Teachers from three more Maui schools - Iao Intermediate, Maui High and Pukalani Elementary - have joined teachers from 79 schools across the state in the "work to rule" protests, according to an announcement from the group organizing the demonstrations.
Earlier, the group said teachers at Kahului Elementary and King Kekaulike High schools were taking part in the protests, which started with one school three weeks ago and has spread to more than six dozen. The next scheduled protest is today, when protesting teachers will not attend school activities normally staffed by teachers outside their 8 a.m. to 3 p.m. contract hours.
"Teachers will stop all co-curricular activities that they are not compensated for, including coaching, advising, tutoring, meeting and contacting parents, helping struggling students, and providing college prep services in accordance with the mandate currently being imposed by the governor," the announcement from the organizing group of teachers said.
There was no one authorized to comment Wednesday at the Maui office of the Hawaii State Teachers Association. There also was no comment from HSTA officials in Honolulu.
On Tuesday, state Department of Education officials told members of the Board of Education that while teachers are permitted to participate in "work to rule" protests, they are not allowed to use school supplies for signs and to recruit students to participate during school time, and they must fulfill their contractual professional responsibilities, such as preparing for instruction or participating in after-school activities, even if those involve time beyond normal working hours.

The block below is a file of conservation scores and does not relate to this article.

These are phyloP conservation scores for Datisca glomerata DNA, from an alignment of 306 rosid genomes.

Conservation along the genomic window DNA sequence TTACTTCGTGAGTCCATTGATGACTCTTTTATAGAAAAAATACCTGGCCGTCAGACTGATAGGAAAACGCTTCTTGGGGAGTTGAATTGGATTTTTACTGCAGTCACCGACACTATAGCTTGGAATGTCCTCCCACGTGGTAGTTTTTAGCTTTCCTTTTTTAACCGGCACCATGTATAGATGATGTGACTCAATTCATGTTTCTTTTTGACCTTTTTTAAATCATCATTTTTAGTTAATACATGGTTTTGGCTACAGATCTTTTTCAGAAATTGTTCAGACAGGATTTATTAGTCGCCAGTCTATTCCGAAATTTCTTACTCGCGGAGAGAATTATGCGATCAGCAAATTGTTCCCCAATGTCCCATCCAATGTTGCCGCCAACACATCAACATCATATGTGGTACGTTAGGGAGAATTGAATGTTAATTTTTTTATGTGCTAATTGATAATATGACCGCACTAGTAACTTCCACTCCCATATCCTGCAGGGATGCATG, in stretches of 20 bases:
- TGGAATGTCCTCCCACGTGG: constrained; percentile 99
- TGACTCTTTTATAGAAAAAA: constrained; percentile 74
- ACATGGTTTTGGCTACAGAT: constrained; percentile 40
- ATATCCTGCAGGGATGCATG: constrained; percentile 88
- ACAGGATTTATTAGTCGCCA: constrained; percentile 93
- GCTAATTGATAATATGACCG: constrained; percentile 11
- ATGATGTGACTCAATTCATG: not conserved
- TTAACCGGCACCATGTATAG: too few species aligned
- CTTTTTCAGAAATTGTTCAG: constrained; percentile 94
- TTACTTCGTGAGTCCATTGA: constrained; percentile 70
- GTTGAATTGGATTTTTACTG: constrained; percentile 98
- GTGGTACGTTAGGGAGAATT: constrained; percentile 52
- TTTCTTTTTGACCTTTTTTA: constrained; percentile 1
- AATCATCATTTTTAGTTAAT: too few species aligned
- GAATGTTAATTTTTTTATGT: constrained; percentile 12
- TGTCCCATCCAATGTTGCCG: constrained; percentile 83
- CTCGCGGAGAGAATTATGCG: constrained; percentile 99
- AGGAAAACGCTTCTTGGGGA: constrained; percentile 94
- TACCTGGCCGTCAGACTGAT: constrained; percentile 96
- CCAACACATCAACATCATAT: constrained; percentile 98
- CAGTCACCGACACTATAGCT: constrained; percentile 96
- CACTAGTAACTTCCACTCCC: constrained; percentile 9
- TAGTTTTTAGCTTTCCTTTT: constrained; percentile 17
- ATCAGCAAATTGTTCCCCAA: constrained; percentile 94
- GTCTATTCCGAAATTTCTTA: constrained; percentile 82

The group organizing "work to rule" protests responded by saying that "instead of working with teachers to improve education and teacher quality, the governor-appointed Board of Education issued a memo today stating that principals can require teachers to work beyond the hours of their contract without compensation."
"This movement has always been about improving education and teacher quality," the group's statement said. "Our desire is to end this protest and go back to teaching, but we have worked 16 months without a contract, and we see that the governor and the BOE have no desire to compensate teachers fairly for all for the extra work that teachers do."
The group said teachers have waited 16 months for a "fair contract."
"But our patience has now been met with contempt and neglect," the group said. "Teaching is a profession that should be held in high regard, and most of all, teachers' volunteering works should not be taken for granted as required unpaid work."